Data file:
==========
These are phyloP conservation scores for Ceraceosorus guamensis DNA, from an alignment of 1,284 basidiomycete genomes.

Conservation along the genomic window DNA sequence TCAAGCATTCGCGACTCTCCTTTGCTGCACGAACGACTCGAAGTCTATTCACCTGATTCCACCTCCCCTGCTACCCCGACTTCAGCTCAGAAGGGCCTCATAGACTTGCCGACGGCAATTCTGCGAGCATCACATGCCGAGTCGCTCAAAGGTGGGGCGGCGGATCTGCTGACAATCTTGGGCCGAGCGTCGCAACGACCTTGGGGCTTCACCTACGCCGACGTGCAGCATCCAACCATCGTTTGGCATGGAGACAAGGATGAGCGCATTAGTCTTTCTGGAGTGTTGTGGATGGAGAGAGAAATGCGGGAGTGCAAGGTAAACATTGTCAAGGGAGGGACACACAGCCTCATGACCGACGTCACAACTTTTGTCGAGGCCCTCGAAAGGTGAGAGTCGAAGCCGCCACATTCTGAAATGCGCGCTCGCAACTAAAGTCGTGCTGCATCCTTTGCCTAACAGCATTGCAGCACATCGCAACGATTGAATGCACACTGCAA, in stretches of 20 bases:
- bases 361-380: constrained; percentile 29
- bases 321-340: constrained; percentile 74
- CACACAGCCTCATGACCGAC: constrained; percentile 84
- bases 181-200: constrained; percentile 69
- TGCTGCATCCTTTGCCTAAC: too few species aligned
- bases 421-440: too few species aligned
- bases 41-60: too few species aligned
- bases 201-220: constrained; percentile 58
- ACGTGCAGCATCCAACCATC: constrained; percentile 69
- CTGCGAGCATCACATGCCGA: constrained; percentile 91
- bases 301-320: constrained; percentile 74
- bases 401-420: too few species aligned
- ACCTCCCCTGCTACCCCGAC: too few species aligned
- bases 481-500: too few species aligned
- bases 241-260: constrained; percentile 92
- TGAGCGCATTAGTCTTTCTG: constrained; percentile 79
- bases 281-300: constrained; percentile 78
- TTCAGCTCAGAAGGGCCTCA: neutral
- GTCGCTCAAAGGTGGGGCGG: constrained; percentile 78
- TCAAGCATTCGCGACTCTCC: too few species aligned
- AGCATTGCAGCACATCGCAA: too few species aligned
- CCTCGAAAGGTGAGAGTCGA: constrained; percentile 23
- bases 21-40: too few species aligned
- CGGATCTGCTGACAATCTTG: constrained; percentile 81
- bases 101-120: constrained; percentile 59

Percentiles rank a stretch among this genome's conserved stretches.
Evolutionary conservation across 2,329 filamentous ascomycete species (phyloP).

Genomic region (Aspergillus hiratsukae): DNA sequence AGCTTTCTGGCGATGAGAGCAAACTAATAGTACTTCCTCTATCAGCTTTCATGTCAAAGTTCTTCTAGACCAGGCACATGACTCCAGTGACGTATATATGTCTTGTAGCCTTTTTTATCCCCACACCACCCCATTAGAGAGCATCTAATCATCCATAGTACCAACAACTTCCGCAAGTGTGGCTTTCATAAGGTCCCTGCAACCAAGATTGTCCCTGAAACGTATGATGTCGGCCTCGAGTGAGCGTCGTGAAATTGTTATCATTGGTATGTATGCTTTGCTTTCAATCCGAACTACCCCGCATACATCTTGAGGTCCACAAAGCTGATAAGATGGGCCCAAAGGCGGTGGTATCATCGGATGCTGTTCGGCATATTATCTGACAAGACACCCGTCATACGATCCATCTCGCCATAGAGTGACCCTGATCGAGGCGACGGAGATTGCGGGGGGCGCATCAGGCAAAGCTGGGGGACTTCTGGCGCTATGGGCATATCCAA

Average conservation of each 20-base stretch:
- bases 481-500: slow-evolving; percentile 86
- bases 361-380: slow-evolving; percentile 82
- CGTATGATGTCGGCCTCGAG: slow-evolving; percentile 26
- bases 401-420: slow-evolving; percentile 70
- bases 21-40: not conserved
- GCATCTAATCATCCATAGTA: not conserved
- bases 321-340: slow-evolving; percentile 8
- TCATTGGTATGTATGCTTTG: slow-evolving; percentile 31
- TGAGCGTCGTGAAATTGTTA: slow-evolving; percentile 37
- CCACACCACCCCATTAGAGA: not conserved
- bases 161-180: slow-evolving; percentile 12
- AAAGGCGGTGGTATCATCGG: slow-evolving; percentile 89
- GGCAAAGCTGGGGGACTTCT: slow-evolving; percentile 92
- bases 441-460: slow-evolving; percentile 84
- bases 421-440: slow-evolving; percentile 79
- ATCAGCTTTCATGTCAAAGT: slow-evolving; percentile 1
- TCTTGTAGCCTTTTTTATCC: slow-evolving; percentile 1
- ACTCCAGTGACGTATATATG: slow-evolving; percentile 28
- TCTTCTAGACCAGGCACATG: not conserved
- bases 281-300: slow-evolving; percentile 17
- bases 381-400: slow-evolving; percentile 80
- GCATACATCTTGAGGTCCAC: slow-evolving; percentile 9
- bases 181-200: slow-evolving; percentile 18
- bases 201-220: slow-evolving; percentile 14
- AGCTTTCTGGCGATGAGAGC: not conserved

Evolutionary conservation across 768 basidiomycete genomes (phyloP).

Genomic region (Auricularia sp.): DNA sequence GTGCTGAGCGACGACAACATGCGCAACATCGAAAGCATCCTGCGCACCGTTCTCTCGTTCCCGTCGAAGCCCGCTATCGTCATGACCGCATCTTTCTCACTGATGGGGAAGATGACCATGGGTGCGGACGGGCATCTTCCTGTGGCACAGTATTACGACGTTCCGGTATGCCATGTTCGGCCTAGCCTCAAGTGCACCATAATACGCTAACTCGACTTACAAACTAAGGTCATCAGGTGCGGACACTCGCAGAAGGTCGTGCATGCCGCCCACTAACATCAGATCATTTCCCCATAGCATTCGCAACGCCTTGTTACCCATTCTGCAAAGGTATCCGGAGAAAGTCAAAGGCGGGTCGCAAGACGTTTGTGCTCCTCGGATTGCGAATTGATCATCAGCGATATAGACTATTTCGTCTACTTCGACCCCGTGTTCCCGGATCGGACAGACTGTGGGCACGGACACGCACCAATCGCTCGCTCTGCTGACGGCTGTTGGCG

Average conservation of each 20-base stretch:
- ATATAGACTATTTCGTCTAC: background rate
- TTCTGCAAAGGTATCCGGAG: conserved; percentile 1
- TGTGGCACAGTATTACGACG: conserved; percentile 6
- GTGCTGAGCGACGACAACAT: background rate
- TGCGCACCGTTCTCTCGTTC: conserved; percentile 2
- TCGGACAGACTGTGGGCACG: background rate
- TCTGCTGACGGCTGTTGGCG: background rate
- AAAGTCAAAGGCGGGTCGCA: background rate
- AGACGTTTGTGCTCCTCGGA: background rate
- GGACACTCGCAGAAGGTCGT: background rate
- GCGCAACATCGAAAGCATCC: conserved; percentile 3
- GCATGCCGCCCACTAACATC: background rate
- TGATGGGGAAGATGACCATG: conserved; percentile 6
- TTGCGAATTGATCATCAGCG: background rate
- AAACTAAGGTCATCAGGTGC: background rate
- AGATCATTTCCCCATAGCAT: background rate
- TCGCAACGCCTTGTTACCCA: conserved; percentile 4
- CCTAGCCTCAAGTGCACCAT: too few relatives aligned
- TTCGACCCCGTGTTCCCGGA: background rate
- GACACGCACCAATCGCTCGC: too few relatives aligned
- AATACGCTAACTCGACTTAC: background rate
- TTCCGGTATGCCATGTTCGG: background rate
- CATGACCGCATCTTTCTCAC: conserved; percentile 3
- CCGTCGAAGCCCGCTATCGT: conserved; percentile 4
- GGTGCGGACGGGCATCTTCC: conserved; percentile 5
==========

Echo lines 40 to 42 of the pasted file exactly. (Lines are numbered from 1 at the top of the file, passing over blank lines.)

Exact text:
- TGAGCGTCGTGAAATTGTTA: slow-evolving; percentile 37
- CCACACCACCCCATTAGAGA: not conserved
- bases 161-180: slow-evolving; percentile 12